The decision by the Government to launch a leaflet campaign has prompted fierce debate by all corners of the political community. As the EU referendum hots up, pro-EU and anti-EU camps battle to convince the British public to vote In or Out. The leaflet campaign has been the trigger for anti-EU groups to question the balance of information given to the public and object to the content of the pro-EU Government leaflet. But whatever the outcome, the forceful response proves that the modest leaflet is a formidable way to reach millions of people with a detailed message.
Leaflet campaigns have long been a staple for Government communications. From General Elections to health notices to social reminders, the power of a leaflet can interact, inform and influence over 50 million adults within 27 million UK households. It’s the tried and tested format to deliver mass reach for a low cost per household. As an example, the Government’s pro-EU 16 page glossy brochure cost just 24p per household. No other media channel can deliver national coverage within a campaign window of 7 days, and provide a tangible item to keep. Leaflets and brochures are welcomed by consumers – over 47% find new product leaflets useful*. And they have staying power – 38% are kept for an average of 38 days**
Doordrop media, the media channel incorporating leaflets and brochures, is in growth as more advertisers invest in the unique benefits of unaddressed mail. The use of data-analytics to define specific target audiences has ensured this data-driven channel features on the marketing plans of major brands such as IKEA, Sky, Iceland and Specsavers. Advertising expenditure in doordrop media has grown by 30% from 2010 to the end of 2015 and volume is up 39% for the same period^.
Interestingly, the pro-EU campaign unites doordrop and digital for unmissable impact. The Government’s dedicated website and digital promotion works in tandem with the leaflet so the public decide how they absorb information. For example, Facebook users are shown a short video showing the leaflet being delivered through the letterbox with a prompt to look out for the mailing alongside a link to find out more on the website. This integrated approach makes media planning sense based on research from the 2015 General Election.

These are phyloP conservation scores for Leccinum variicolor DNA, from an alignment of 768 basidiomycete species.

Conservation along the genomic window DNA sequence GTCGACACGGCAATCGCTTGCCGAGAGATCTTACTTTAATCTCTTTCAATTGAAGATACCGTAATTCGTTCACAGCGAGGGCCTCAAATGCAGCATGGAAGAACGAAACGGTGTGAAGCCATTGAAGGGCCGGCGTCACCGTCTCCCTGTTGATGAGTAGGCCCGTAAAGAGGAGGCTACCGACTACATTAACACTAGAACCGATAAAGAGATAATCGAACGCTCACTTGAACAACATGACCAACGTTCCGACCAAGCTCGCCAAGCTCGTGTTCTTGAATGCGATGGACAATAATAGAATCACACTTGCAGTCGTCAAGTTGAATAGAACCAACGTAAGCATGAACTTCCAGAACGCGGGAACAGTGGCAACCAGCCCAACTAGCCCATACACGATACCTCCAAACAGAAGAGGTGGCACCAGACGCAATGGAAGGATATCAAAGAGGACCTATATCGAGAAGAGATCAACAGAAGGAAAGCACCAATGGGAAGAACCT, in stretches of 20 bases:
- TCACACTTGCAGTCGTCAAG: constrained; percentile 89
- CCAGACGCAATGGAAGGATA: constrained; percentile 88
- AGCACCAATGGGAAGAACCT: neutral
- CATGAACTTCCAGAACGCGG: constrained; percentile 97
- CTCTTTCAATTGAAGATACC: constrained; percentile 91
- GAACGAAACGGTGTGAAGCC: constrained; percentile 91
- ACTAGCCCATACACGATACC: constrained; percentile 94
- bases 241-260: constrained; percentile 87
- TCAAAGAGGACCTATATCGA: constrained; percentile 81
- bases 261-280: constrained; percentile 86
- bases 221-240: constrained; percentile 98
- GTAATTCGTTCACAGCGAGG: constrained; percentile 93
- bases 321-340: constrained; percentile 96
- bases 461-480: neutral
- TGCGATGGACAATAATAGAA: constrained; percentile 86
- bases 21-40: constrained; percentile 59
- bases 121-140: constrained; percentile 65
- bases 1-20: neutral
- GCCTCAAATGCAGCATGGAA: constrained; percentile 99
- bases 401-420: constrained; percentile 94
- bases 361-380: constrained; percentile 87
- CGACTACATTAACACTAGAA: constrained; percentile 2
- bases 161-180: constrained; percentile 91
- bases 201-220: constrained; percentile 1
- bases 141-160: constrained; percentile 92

The 2015 general election identified leaflets as the most popular marketing tool, despite the growing role of digital media.
- 73% say they saw or received a party political leaflet during the campaign
- 52% received information from TV news
- 47% watched the various leaders’ debates and interviews
- 16% saw direct political marketing on social media
The 2015 results also highlight how different age groups absorb Government information. 43% of 18-24 year olds consumed election content on social media versus 14% of 55-64 year olds. Overall, print dominates with 74% of people confirming they heard about the election via a leaflet or letter.
Whistl CEO Nick Wells, spoke to Print Week about the impact of print media - “Print continues to play a key role in the communications tool box – look at the discussion around the EU referendum leaflet. We are seeing increased spend on DM and door-drop because it is valued by marketers and a cornerstone for integrated campaigns. Even with declining transactional mail volumes we are seeing an increasing use of printed promotional materials that work in conjunction with the digital arena.”
Research from Kantar Media’s ^^TGI survey shows half of all UK adults who asked for further information as a result of receiving a leaflet did so by going online via mobile. It is this consumer behaviour which is driving print media growth as people value print. And it’s probably a key reason why the Government chose a leaflet campaign to explain their view on one of the most important decisions the British public face in the 21st Century.
^Nielsen Ad Dynamics
^^TGI Q3 2015
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